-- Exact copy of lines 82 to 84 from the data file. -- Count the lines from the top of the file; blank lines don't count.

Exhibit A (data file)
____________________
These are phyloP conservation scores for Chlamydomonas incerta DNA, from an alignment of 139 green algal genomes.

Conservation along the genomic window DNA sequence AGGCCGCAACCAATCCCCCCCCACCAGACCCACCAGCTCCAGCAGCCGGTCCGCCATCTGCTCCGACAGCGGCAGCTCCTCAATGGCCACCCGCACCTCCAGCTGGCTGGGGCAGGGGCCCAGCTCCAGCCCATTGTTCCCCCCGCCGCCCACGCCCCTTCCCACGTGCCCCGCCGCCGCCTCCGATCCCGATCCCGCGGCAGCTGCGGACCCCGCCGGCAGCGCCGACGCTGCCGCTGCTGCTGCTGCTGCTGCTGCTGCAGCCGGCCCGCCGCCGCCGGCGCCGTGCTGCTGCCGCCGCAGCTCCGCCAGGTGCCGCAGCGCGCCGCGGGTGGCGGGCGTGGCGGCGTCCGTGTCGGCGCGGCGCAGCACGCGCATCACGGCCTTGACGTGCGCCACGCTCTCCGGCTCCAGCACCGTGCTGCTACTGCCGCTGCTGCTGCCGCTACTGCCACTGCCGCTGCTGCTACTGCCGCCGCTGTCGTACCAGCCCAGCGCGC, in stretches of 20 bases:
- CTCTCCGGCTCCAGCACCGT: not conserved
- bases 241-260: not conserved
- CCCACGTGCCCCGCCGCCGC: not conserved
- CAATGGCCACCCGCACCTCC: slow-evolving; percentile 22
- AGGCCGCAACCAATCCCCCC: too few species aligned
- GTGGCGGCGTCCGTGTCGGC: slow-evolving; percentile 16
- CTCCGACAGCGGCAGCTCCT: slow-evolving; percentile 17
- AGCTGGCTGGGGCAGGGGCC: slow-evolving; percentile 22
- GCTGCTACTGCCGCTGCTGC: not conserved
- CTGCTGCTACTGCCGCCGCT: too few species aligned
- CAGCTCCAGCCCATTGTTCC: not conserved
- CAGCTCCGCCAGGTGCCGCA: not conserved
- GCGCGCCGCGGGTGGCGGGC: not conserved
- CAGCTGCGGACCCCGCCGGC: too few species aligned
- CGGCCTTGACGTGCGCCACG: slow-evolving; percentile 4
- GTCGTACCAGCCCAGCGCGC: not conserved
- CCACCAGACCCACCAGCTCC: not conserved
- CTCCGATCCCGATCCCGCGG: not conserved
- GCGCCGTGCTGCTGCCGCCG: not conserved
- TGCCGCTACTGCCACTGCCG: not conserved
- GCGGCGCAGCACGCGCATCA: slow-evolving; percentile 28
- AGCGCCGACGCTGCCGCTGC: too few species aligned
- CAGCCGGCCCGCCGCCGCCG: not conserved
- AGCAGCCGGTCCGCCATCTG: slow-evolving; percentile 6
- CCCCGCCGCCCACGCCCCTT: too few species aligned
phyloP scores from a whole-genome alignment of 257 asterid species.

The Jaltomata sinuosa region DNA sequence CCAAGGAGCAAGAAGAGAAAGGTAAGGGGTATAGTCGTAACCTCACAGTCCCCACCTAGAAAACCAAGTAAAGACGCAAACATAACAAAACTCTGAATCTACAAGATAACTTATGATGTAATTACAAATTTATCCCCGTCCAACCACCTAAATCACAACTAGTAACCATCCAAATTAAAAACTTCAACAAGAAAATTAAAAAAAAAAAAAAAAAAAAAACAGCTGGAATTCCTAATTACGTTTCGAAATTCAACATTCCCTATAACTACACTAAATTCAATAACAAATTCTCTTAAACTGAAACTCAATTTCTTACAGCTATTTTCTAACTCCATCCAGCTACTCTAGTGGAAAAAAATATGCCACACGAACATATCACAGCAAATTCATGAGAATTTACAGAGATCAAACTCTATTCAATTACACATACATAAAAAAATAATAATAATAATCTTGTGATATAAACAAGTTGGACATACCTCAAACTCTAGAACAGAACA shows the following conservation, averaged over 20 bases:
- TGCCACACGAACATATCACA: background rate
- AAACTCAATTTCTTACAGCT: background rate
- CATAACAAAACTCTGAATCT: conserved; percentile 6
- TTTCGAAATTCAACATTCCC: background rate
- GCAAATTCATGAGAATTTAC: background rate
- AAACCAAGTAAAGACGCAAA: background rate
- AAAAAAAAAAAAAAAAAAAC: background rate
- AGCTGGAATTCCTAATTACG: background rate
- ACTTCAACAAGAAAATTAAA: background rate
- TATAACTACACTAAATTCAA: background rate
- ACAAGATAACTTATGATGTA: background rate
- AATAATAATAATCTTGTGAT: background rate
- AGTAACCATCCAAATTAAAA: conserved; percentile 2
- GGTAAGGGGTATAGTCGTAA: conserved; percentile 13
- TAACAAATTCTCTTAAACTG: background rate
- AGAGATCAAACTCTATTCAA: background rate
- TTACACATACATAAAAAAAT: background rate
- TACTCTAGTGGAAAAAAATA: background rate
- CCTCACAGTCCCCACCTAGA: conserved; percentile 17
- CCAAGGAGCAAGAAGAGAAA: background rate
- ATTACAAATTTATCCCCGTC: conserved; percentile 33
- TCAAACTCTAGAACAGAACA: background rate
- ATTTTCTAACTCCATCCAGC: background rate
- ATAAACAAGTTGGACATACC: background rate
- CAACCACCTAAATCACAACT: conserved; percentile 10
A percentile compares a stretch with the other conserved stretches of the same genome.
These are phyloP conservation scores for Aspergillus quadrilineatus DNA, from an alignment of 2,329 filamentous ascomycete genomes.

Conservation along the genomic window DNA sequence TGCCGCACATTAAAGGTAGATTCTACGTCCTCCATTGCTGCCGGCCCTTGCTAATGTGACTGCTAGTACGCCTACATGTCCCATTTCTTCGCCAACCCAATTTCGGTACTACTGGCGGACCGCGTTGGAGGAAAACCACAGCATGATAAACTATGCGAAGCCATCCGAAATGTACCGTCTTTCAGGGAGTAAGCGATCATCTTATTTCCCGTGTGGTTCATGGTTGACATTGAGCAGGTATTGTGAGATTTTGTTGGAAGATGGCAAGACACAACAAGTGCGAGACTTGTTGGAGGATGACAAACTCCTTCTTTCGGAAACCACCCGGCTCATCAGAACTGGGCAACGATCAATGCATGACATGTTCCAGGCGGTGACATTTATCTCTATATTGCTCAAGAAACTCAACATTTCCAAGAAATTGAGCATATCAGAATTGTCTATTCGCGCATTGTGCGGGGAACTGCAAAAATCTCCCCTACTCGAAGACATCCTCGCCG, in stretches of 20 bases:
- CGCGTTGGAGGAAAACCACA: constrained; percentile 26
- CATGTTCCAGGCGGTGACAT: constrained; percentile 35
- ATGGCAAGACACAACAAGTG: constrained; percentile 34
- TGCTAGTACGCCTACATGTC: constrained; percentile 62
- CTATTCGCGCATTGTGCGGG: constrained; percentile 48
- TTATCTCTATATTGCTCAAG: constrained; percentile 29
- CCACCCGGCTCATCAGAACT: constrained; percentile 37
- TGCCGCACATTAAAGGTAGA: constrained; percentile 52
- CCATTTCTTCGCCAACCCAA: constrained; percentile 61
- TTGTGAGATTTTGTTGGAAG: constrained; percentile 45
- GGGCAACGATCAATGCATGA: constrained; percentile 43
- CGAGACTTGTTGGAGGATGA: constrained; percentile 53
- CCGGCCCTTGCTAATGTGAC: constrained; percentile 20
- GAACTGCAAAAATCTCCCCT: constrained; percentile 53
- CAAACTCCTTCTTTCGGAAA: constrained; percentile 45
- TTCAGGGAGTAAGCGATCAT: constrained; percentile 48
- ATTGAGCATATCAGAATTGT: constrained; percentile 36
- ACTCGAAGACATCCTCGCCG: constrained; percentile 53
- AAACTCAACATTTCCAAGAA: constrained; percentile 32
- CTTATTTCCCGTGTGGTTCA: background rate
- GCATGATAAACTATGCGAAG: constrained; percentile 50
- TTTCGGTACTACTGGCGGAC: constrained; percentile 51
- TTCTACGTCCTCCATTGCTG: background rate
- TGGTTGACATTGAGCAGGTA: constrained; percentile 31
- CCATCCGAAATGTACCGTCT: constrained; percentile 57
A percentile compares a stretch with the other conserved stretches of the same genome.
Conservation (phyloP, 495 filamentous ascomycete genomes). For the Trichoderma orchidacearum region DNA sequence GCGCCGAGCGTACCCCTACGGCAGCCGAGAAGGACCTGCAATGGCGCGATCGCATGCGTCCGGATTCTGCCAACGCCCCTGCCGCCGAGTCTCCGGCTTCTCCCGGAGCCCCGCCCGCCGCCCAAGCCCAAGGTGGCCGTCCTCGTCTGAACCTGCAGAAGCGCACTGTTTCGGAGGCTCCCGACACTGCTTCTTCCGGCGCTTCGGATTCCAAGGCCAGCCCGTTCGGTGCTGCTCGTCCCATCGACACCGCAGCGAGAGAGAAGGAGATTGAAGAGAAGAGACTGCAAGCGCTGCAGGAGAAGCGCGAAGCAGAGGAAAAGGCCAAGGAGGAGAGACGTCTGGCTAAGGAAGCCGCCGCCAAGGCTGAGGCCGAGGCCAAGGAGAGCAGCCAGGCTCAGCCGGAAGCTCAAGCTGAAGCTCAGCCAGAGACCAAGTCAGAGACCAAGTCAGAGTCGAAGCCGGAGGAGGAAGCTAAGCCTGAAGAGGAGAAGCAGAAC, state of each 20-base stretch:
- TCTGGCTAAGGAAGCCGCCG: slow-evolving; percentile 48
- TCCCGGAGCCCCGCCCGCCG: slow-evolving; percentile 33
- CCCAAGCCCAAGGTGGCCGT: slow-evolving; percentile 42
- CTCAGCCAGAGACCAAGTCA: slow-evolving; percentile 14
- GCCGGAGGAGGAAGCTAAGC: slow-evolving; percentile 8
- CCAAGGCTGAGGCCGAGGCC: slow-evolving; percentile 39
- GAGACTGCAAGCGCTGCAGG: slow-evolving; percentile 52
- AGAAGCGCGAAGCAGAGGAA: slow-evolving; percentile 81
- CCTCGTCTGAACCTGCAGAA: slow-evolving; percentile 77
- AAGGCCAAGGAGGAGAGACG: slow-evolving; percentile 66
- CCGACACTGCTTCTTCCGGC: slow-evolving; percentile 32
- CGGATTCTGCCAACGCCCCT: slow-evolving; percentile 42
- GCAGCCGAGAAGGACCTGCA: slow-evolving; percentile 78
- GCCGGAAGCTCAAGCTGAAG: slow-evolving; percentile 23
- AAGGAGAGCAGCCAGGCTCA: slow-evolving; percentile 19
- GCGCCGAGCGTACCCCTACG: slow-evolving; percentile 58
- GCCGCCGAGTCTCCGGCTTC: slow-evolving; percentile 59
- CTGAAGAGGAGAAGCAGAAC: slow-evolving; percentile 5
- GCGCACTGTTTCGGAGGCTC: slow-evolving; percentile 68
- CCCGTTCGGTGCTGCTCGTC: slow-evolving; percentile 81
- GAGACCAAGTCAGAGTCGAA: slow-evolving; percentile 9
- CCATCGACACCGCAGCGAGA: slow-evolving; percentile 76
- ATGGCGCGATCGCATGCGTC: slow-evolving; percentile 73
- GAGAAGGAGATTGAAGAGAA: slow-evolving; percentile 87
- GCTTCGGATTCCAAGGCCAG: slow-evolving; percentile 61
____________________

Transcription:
- CCATCCGAAATGTACCGTCT: constrained; percentile 57
A percentile compares a stretch with the other conserved stretches of the same genome.
Conservation (phyloP, 495 filamentous ascomycete genomes). For the Trichoderma orchidacearum region DNA sequence GCGCCGAGCGTACCCCTACGGCAGCCGAGAAGGACCTGCAATGGCGCGATCGCATGCGTCCGGATTCTGCCAACGCCCCTGCCGCCGAGTCTCCGGCTTCTCCCGGAGCCCCGCCCGCCGCCCAAGCCCAAGGTGGCCGTCCTCGTCTGAACCTGCAGAAGCGCACTGTTTCGGAGGCTCCCGACACTGCTTCTTCCGGCGCTTCGGATTCCAAGGCCAGCCCGTTCGGTGCTGCTCGTCCCATCGACACCGCAGCGAGAGAGAAGGAGATTGAAGAGAAGAGACTGCAAGCGCTGCAGGAGAAGCGCGAAGCAGAGGAAAAGGCCAAGGAGGAGAGACGTCTGGCTAAGGAAGCCGCCGCCAAGGCTGAGGCCGAGGCCAAGGAGAGCAGCCAGGCTCAGCCGGAAGCTCAAGCTGAAGCTCAGCCAGAGACCAAGTCAGAGACCAAGTCAGAGTCGAAGCCGGAGGAGGAAGCTAAGCCTGAAGAGGAGAAGCAGAAC, state of each 20-base stretch: